The ZBook Fury has an i7 processor and a 15.6″ screen, and is perfect for creatives. You can engage in ‘standard’ office work or you can create, render, edit, and simulate with ease.

Things to think about re: the best laptops for hybrid working


The weight of your laptop might not seem like the most important thing to think about when you’re looking at a new model – but in actual fact it can have a bit of a bearing on how you feel about the device! Imagine having to lug around a heavy laptop on public transport to and from the office. That’s hardly what you’d call a conveniently ‘portable’ device, is it? It’s not going to be a satisfactory experience for you.

There are many models on the market now which are lightweight, or at the very least a truly manageable weight. This is usually dictated by the internal components used, as well as the ports and more. Ultra-thin laptops are much lighter than thicker models. ‘Normal’ hard drives are bigger and heavier than SSDs (solid-state drives), so in addition to having much faster operating speeds, SSDs can have the physical benefit of reducing the weight of your laptop too.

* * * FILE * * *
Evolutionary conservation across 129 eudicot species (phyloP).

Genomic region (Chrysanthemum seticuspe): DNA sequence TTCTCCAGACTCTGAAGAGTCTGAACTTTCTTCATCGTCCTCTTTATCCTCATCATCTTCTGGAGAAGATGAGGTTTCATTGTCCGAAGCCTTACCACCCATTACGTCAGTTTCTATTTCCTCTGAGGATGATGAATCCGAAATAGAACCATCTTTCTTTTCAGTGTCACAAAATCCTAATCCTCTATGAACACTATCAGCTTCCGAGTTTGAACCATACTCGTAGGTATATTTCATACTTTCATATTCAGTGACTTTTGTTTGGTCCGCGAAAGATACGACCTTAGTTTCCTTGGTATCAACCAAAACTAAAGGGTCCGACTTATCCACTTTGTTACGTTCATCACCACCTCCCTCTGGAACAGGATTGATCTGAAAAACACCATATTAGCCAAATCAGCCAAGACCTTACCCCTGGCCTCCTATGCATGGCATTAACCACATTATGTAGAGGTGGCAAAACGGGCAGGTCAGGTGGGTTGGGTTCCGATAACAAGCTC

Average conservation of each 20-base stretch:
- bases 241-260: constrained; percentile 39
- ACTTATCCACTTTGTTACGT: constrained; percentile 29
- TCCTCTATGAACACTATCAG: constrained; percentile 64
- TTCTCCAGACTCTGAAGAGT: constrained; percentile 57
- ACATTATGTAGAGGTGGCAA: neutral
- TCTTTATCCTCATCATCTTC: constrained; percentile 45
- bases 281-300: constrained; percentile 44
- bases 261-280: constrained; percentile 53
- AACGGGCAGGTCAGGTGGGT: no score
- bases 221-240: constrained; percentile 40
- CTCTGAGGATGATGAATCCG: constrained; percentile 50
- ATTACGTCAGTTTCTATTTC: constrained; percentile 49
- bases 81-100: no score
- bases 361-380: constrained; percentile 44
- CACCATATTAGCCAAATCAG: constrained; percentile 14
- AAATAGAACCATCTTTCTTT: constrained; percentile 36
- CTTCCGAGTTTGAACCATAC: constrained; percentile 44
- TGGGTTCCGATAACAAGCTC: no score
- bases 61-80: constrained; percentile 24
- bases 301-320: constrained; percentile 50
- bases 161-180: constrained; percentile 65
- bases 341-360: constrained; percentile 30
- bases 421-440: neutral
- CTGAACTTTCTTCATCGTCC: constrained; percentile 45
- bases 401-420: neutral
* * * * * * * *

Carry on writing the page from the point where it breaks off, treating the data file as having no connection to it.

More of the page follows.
Another thing which can – obviously – have a direct bearing on the weight of your laptop is its size, which is dictated by the screen size.

Screen size and resolution

A decent screen size for a laptop is 15” (or around that). This is probably the most common choice – though there are also plenty of laptops available which have bigger screen sizes than that. If your work involves anything highly visual – such as graphic design, photography or video editing – then you’ll definitely want to ‘go large’. But 15” is workable for most, if not all, office-type tasks and gives users a reasonable viewing area.